The Strawberry Jam controversy got somewhat less sticky Tuesday as Blount County Chancellor Telford E. Forgety Jr. denied an injunction that would have prevented the owners of Maple Lane Farm from holding their annual concert.
The two-day event will go on May 16 and 17 at the farm off Morganton Road in the western portion of Blount County. Residents near the farm, complaining of noise, traffic and litter, had wanted the chancellor to order Bob Schmidt, owner of Maple Lane Farm, not to hold the annual concert.
But Forgety ruled that the plaintiff, Velda Shore, had not proven under the laws that the concert constituted an ongoing nuisance and that she was seeking to enjoin something that has not happened yet, in effect that she is trying to halt an event that she anticipates may be a nuisance.
Forgety, in issuing his ruling, said Tennessee law gives property owners wide latitude in the use of their land as long as that use does not prevent others from the free use and enjoyment of their own land.
In addition, Maple Lane Farm is zoned R-1, meaning its use is mostly agricultural in nature, which exempts it from some of the tighter restrictions on its use. And, in reality, Schmidt and his family raise strawberries and other produce on the land.
Plus they raise a field of corn through which they cut a maze each fall and invite anyone who wants to walk the maze around Halloween.
Schmidt, Forgety said, “is entitled to use his property in any legal manner as long and he does not interfere” with others’ enjoyment and free use of their property.
The request for an injunction is part of a larger legal action between Shore and Schmidt over whether Maple Lane Farm can be used for anything not agricultural in nature, including the corn maze.
Shore testified that she spends more time at home than most others in her neighborhood because, at 80 and retired, her activities are limited and she has health problems.
She only drives short distances, she said, and hardly at all after dark.
On cross-examination by Brent Johnson, representing Schmidt, Shore said her property is not adjacent to Maple Lane Farm but is separated from it by only a narrow piece of land.
She testified she cannot see the performers or crowd when the Strawberry Jam is going on, but she can hear what she described as the “boom, boom, boom” of the music, even with her windows closed.
She testified about an exchange of letters with Blount County officials and the Schmidts seeking a settlement of the issues, what she called “reasonable accommodation.”
In one of the letters she said she had “no desire to stay” in the vicinity of the farm and expressed an interest in Maple Lane Farm buying her property and paying her expenses to move.
Pressed on the statement, she admitted that the statement was “a rush to judgment” and that she has no intention of leaving.
She said the music from the Strawberry Jam adversely affects her health because she cannot get the rest she requires. She also said she fears for her personal safety and welfare during the event because of the additional traffic through the neighborhood.
The roads through there, Shore said, are “winding and hilly” and not safe to travel during the festival.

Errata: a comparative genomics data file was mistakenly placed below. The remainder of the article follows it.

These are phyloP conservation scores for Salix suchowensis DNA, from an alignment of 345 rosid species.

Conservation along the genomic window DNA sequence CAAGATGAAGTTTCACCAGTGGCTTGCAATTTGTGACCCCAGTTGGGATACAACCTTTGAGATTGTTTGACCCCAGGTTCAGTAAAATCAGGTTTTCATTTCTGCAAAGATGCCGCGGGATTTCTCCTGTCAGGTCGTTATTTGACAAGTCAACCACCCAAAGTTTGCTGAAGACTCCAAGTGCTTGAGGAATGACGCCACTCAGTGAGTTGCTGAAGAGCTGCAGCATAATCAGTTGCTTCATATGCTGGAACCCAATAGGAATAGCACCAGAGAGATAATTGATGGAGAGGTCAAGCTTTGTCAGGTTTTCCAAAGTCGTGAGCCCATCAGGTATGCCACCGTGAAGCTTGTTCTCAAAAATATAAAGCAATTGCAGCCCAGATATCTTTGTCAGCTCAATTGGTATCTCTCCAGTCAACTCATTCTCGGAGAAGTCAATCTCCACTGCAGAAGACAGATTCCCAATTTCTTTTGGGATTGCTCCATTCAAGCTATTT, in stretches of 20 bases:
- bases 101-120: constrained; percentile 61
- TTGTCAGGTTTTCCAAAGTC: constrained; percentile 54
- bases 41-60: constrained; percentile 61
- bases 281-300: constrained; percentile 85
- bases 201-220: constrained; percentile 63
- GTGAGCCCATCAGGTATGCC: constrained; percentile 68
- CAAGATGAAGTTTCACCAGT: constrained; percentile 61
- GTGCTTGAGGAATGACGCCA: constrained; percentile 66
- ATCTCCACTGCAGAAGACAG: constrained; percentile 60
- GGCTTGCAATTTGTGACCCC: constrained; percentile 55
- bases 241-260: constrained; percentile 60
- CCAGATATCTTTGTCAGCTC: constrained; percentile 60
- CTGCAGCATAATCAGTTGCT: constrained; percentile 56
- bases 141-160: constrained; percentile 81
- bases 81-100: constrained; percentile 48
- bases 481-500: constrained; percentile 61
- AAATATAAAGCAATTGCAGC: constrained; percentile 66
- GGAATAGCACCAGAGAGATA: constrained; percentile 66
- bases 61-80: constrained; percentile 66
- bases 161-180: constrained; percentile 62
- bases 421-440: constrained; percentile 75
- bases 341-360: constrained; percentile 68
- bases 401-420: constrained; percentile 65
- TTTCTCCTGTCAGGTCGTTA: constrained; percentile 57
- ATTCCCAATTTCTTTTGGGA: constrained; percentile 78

Asked about the noise, she said she could not equate the music with the sounds of hunters and sport shooters in the area because the shooting does not go on “all day and all night.”
On redirect, Shore’s attorney, Michael Menefee, tried to enter into evidence an article that appeared in The Daily Times about the Strawberry Jam, but Forgety disallowed it as hearsay.
The only other witness called at the Tuesday hearing was Roger Fields, Blount County’s building commissioner, who said he asked for an opinion by the county’s attorney on whether the concert violated the county’s zoning regulations.
In the opinion, attorney Rob Goddard said the entertainment events at the farm are “incidental” to its primary agricultural use, although the use of a helicopter at the jam did cause some concern.
Johnson moved to dismiss the motion for an injunction without calling any witnesses at the hearing. He said Shore had failed to show that the event violates zoning regulations or than it qualifies under the law as what is known as an “anticipatory nuisance,” one that will be a nuisance at all times. Johnson said the “mere possibility” of a nuisance does not rise to the level that justifies issuing an injunction on an activity that has not happened yet.
Forgety agreed, noting that as an agricultural site, Maple Lane Farm sells strawberries even at its Strawberry Jam concert event.
Following the hearing, Schmidt said the concert would go on, with gates opening Friday, May 16, at 6 p.m. The music will start at 7 p.m. and be over by 10 p.m. Admission will be free that night, which he called Customers’ Appreciation Night.
There will be camping in the rough for RVs and tents but no water or electrical hookups. There will be plenty of restrooms, he said.
The following day will be Armed Forces Appreciation Day with current and former members of the services and reservists getting in free. Others will pay $10 for adults and $7 for children.
Saturday’s lineup is bluegrass entertainment, and there will be kids’ activities and as many as 50 craft booths. Plus the Tennessee National Guard will have a display booth.
On advice of his attorney, Schmidt declined to say if there will be any active noise abatement actions taken during the Strawberry Jam.
There also will be collection points at the jam for financial donations to New Hope, Blount County’s Children’s Advocacy Center.
No date has been set for the trial of the lawsuit.